UK/US Directed Energy Workshop Short Courses
12 and 16 June 2017 Swindon, United Kingdom

Course Details   Registration & Fees

These short courses are being offered in conjunction with the UK/US Directed Energy Workshop, to be held 12-16 June 2017 in Swindon, United Kingdom. Continuing Education Unit (CEU) credits will be awarded upon successful completion of these short courses.

Monday, 12 June Courses

1: Introduction to High Energy Laser Systems

2: Introduction to RF Systems

3: Atmospheric Laser Propagation

  Friday, 16 June Courses

4: HPM Effects and Data Collection

5: Introduction to HEL Lethality Science

Course 1.  Introduction to High Energy Laser Systems

Classification: Unclassified, Public Release

    -  Matthew Leigh, Naval Surface Warfare Center Dahlgren Division
    -  Harro Ackerman, HEL Joint Technology Office

Day/Time: Monday, 12 June; 1300-1700

CEUs awarded: 0.35

Course Description: This lecture will introduce the field of HEL weapons and their associated technologies using an interweaving of technical requirements, history, and accomplishments. The basic attributes of HEL weapons will be covered, leading into discussions of laser-material interaction, lethality, potential weapon applications, system requirements, laser power scaling, propagation, and beam control. DoD interest in tactical applications, current technical issues, and areas of research emphasis will be highlighted.

Intended Audience: This course is geared to those with a technical background who seek an overview of HEL technology and the current state of the art. Individuals who are beginning to work in the field or technical managers who wish an integrated overview would benefit from the class.

Instructor Biographies:

Matthew A. Leigh is currently serving as the Navy Representative to HEL-JTO. He earned a BS in physics from Brigham Young University, and a PhD in physics from the University of Arizona. His dissertation research focused on pulsed fiber lasers, advised by Nasser Peyghambarian. He has worked on multiple high energy laser programs at the Naval Surface Warfare Center - Dahlgren Division, and is helping develop next generation HEL technology at JTO.

Dr. Harro Ackerman is a senior staff member of the High Energy Laser Joint Technology Office.

Course 2.  Introduction to RF Systems

Classification: Unclassified, Limited Distribution C (US), Confidential (UK)

    -  Mary Lou Robinson, Air Force Research Laboratory
    -  Sterling Beeson, Air Force Research Laboratory

Day/Time: Monday, 12 June; 1300-1700

CEUs awarded: 0.35

Course Description: This course will provide an introduction to RF Directed Energy weapons, also known as High Power Microwave (HPM) weapons. The course consists of four parts: 1) a general introduction to the basic terms and concepts, 2) a discussion of the varous types of effects that can be induced and how they are characterized, 3) the technologies that enable RF-DEW weaponization, and 4) hardening techniques and technologies.

At the end of the class, students will know what RF-DEWs are and how they differ from classical Electronic Warfare and nuclear EMP. Students will learn the various ways in which microwaves couple into a target (i.e., front door/back door, in-band/out-of-band) and some of the many sorts of effects that they can precipitate. Technology discussions will show the difference between narrow band (NB) and ultra-wide band (UWB) sources, antennas and diagnostics, as well as the principal elements of the power systems needed to support them. The course concludes with a discussion of hardening techniques and technologies.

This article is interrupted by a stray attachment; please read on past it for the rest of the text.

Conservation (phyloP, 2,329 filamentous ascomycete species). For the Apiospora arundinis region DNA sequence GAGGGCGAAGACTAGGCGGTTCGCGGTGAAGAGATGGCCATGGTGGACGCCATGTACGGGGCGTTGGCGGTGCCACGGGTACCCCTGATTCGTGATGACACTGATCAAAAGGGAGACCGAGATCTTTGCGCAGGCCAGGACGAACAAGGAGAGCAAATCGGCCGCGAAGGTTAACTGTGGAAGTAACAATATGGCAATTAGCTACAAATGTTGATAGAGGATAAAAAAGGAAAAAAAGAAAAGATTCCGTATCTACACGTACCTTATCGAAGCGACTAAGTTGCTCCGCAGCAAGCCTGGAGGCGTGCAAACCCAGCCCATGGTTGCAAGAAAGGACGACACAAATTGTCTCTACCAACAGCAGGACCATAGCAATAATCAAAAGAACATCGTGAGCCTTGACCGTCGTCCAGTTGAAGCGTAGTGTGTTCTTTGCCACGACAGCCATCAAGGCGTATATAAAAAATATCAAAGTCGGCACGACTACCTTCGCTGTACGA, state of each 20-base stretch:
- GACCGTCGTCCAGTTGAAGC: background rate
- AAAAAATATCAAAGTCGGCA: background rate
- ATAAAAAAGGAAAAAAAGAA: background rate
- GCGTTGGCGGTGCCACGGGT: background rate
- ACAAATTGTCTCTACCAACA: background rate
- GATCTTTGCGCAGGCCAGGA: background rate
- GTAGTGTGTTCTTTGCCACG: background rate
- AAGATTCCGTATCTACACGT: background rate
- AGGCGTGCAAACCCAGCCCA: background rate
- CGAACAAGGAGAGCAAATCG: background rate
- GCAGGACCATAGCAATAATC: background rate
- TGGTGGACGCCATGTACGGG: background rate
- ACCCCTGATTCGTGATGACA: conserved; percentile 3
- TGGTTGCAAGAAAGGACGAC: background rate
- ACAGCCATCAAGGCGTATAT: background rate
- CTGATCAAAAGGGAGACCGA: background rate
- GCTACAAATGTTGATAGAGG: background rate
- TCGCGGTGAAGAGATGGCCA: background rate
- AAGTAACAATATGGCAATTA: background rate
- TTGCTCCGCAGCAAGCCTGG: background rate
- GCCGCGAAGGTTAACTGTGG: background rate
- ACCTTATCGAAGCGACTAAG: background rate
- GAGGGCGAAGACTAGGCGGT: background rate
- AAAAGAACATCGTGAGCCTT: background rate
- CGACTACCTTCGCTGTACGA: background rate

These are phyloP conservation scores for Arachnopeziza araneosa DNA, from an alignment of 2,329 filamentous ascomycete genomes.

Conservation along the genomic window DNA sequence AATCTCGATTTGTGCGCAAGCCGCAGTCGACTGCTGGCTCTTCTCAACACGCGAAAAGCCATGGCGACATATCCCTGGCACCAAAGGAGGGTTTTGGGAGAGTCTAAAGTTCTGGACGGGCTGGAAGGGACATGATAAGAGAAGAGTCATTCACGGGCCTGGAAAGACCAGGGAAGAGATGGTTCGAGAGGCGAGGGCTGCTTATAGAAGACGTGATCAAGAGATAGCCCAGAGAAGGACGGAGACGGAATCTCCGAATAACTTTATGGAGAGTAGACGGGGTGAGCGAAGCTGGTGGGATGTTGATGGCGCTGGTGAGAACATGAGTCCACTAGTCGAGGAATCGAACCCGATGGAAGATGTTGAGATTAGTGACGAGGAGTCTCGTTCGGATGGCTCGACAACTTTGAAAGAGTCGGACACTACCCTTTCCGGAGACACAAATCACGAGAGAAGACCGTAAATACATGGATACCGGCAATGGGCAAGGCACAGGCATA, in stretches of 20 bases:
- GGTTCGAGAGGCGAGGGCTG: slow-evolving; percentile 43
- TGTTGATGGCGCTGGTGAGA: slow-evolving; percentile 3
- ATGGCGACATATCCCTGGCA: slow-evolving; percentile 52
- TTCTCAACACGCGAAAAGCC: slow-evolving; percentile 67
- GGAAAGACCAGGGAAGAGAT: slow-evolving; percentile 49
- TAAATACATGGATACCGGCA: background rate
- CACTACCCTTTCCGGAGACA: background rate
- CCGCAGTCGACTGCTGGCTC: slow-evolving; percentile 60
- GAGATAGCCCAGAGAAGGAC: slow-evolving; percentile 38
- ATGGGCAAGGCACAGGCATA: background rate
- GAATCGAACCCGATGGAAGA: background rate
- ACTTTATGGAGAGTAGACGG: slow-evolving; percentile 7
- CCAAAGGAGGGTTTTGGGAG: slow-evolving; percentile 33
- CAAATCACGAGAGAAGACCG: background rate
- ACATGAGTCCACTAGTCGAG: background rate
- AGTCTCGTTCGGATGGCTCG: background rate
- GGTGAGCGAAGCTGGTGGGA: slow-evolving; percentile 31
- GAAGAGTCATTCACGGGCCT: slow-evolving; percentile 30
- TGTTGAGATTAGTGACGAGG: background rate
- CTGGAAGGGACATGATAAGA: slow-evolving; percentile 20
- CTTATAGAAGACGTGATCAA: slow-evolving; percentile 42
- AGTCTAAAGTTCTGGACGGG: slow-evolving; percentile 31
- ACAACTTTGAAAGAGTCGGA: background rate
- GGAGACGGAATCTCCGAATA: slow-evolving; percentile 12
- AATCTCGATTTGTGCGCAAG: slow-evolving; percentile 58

Topics to be covered include:

  • Definitions, motivation, notional concepts
  • Effects on targets of interest
  • Technology - Sources, Antennas, Diagnostics, Power Conditioning and Power Sources
  • Hardening Technologies and Techniques

Intended Audience: Newcomers to the field of RF-DEW or managers with some background in science and engineering will benefit the most from this course.

Instructor Biographies:

Mary Lou Robinson is Division Chief for the U.S. Air Force Research Laboratoryís High Power Electromagnetic research and development work at Kirtland Air Force Base in Albuquerque, NM. She leads over 80 military and civilians in executing roughly $50 million per year to transition technologies to improve U.S national security capabilities. She holds a Bachelorís degree in Electrical Engineering from Embry-Riddle Aeronautical University, a Masterís degree in Electrical Engineering from the University of New Mexico, and an aerospace-focused MBA from the University of Tennessee.

Sterling Beeson is currently a Research Electronics Engineer at the Air For Research Laboratory in Albuquerque, NM, USA. He works in the Directed Energy Directorate under the High Power Electromagnetic Division where he conducts research on HPEM sources and systems. He received a BS in Applied Physics from Angelo State University and a PhD in Electrical Engineering from Texas Tech University. His dissertation topic was on pulsed RF generated plasmas with an emphasis on pulsed power, low temperature plasma physics, and microwave engineering.